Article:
Less competition = higher prices on some routes

Assuming the Air Canada / Air Transat deal goes through (it needs to be approved by the Competition Bureau), there will immediately be less competition on some routes. Air Transat and Air Canada already share many similar routes to Europe, Florida and the Caribbean, so Air Canada might consolidate routes, e.g. instead of five daily flights total, there may now be just three. Having fewer flights to choose from will likely result in higher prices paid for airfare overall.

Air Canada might argue that there is still plenty of competition out there, since major international airlines fly to Canada, and budget-conscious travellers can also elect to fly with Rouge, Air Canada’s discount line on select routes. Canadians, on the other hand, won’t be so easily convinced. Air Canada’s monopoly on domestic Canadian flights has led to inflated domestic fares, so the worry is that airfares will rise comparably for routes to Europe and down south once the deal with Air Transat is complete. But the WestJet purchase could counteract  that to some extent.

A growing WestJet bodes well

In contrast with the likely outcome of Air Canada’s Transat acquisition, the Onex / WestJet deal could lead to WestJet offering more flights. WestJet recently received its first of ten Boeing 787s, which will facilitate longer international routes. Aside from expanding its fleet, WestJet now has a regional line in WestJet Encore, which was introduced in 2013, as well as budget airline Swoop, which entered the market in the summer of 2018. Both lines compete with some of Air Canada’s routes, and Onex’s deep pockets could lead to even more investment into expanding WestJet’s reach within and outside of Canada.

If Air Canada does increase its fares, WestJet has the opportunity to counter, offering better deals on comparable routes, and snatching travellers away from Air Canada.

Do these deals affect my loyalty programs?

There have been no announced changes to RBC Rewards and it’s unlikely anything drastic will happen to the program in the near future. But Aeroplan fans should keep an eye on the Air Canada / Transat deal.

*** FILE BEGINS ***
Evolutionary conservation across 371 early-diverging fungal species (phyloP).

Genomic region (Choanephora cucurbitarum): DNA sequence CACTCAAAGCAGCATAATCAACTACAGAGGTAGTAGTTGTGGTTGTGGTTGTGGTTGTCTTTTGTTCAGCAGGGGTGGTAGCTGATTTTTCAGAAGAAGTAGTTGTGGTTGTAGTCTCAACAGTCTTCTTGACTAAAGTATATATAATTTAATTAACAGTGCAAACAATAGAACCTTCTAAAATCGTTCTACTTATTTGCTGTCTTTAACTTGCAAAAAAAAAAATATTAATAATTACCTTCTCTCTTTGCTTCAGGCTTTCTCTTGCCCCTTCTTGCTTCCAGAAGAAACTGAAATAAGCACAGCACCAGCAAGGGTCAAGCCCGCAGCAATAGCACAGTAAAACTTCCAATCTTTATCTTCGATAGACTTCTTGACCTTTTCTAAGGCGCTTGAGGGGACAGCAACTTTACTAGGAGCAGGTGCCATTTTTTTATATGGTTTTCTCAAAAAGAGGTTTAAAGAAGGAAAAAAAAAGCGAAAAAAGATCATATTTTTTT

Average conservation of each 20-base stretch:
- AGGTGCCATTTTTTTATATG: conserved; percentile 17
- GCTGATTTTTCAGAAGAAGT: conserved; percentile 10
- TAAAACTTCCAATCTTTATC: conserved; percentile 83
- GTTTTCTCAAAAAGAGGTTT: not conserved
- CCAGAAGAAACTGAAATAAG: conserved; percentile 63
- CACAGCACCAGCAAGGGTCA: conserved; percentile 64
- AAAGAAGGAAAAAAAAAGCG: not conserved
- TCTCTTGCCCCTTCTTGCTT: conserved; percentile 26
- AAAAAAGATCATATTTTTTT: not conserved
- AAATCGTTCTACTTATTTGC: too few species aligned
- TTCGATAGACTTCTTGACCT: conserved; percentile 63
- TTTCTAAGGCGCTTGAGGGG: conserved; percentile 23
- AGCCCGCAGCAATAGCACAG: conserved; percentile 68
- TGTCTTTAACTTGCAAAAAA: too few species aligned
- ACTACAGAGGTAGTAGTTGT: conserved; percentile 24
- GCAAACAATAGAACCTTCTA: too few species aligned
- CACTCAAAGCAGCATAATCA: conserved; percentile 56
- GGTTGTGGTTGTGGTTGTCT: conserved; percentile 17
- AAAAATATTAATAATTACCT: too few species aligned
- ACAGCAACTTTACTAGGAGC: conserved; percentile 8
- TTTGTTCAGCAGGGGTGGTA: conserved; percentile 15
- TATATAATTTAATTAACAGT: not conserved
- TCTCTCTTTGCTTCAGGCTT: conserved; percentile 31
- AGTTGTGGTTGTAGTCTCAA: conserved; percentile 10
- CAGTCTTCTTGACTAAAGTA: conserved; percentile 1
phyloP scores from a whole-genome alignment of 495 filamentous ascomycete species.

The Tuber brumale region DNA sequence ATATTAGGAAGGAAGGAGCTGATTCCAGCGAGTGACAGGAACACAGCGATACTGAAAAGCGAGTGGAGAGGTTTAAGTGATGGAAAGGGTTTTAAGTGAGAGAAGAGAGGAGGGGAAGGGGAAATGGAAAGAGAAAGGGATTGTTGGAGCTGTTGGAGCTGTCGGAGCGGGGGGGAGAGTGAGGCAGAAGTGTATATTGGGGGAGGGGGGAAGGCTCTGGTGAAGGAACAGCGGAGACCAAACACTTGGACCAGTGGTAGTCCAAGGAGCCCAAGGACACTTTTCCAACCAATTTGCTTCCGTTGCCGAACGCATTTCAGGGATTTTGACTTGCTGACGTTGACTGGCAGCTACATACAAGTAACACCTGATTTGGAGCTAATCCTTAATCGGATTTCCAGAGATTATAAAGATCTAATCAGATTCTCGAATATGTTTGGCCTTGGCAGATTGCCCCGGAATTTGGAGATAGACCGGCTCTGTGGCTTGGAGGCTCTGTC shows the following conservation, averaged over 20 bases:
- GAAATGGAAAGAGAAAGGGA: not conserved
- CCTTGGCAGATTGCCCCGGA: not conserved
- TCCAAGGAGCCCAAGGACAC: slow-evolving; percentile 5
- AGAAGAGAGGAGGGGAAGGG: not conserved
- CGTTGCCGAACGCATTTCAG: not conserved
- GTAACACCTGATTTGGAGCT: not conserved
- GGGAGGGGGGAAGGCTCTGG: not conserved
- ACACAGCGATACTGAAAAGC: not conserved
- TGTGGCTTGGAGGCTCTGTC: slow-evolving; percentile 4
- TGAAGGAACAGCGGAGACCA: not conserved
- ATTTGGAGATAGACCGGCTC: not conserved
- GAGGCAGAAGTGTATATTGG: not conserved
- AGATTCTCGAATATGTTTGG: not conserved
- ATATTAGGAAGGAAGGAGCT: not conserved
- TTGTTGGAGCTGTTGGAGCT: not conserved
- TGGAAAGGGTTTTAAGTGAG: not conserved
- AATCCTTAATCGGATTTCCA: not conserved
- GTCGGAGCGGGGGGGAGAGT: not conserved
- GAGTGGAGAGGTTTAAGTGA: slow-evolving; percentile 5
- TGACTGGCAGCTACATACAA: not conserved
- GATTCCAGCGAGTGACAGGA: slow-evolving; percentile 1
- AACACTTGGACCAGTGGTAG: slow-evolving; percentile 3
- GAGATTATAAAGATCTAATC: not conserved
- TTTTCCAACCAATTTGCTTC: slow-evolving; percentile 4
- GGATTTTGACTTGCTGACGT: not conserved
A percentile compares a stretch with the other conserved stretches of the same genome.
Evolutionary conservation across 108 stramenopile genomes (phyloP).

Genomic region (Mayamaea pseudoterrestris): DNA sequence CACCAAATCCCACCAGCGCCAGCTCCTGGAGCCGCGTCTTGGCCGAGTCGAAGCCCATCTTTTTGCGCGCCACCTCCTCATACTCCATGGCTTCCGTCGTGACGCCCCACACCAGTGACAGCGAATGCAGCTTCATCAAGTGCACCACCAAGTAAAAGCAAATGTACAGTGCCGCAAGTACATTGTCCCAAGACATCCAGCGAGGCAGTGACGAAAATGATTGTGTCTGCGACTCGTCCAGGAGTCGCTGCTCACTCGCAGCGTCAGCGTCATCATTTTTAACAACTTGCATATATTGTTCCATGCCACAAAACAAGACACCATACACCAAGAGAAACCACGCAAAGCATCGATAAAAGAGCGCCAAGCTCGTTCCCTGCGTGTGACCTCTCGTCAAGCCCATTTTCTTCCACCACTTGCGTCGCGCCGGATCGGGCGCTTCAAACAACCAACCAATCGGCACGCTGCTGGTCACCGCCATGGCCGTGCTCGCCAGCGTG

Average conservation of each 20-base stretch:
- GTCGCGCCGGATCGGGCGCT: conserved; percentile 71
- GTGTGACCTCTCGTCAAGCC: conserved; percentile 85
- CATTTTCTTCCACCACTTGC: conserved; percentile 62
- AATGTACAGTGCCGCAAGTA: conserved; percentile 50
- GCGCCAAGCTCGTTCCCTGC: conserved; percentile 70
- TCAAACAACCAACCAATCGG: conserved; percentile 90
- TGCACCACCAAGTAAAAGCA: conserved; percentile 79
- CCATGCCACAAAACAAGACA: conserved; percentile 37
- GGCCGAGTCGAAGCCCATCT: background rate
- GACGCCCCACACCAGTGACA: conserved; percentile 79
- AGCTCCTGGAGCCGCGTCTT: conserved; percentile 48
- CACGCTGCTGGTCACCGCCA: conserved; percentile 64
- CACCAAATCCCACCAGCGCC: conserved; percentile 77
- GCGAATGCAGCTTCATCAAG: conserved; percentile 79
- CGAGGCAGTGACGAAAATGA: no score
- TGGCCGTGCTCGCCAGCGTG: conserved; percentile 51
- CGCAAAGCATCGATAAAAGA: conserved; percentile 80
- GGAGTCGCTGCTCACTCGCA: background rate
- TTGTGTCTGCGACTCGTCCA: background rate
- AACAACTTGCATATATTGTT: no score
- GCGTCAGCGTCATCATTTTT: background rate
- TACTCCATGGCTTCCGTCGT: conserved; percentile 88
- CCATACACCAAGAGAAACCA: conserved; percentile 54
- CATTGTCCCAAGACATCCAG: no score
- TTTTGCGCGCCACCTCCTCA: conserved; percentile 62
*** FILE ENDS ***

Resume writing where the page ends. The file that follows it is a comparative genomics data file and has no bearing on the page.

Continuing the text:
Air Transat was set to join Aeroplan sometime during the interlude between Air Canada’s original announcement to pull out of Aeroplan and before its more recent decision to buy Aeroplan back from Aimia. If this merger goes through as expected, Air Transat would likely be brought into the Aeroplan fold, opening up more flights to choose from for Aeroplan collectors. Montrealers with Aeroplan Miles should be particularly pleased, since YUL is Air Transat’s hub.

Should I hold off on signing up for co-branded credit cards?

Travellers often take the wait-and-see approach in the aftermath of these types of mergers. For example, when Air Canada bought Aeroplan, many Aeroplan collectors said they were going to wait until the summer of 2020 before using their Miles, to see if program changes would affect the Miles’ value. But no one can really predict if their Miles will be worth more or will be devalued, so it might be unwise to play the waiting game and miss out on good Aeroplan deals.

Barry Choi Moneywise Contributor

Barry Choi is a Toronto-based personal finance and travel expert who makes frequent media appearances. When he's not educating people on how to be smarter with money, he's earning and burning miles and points for luxury travel.

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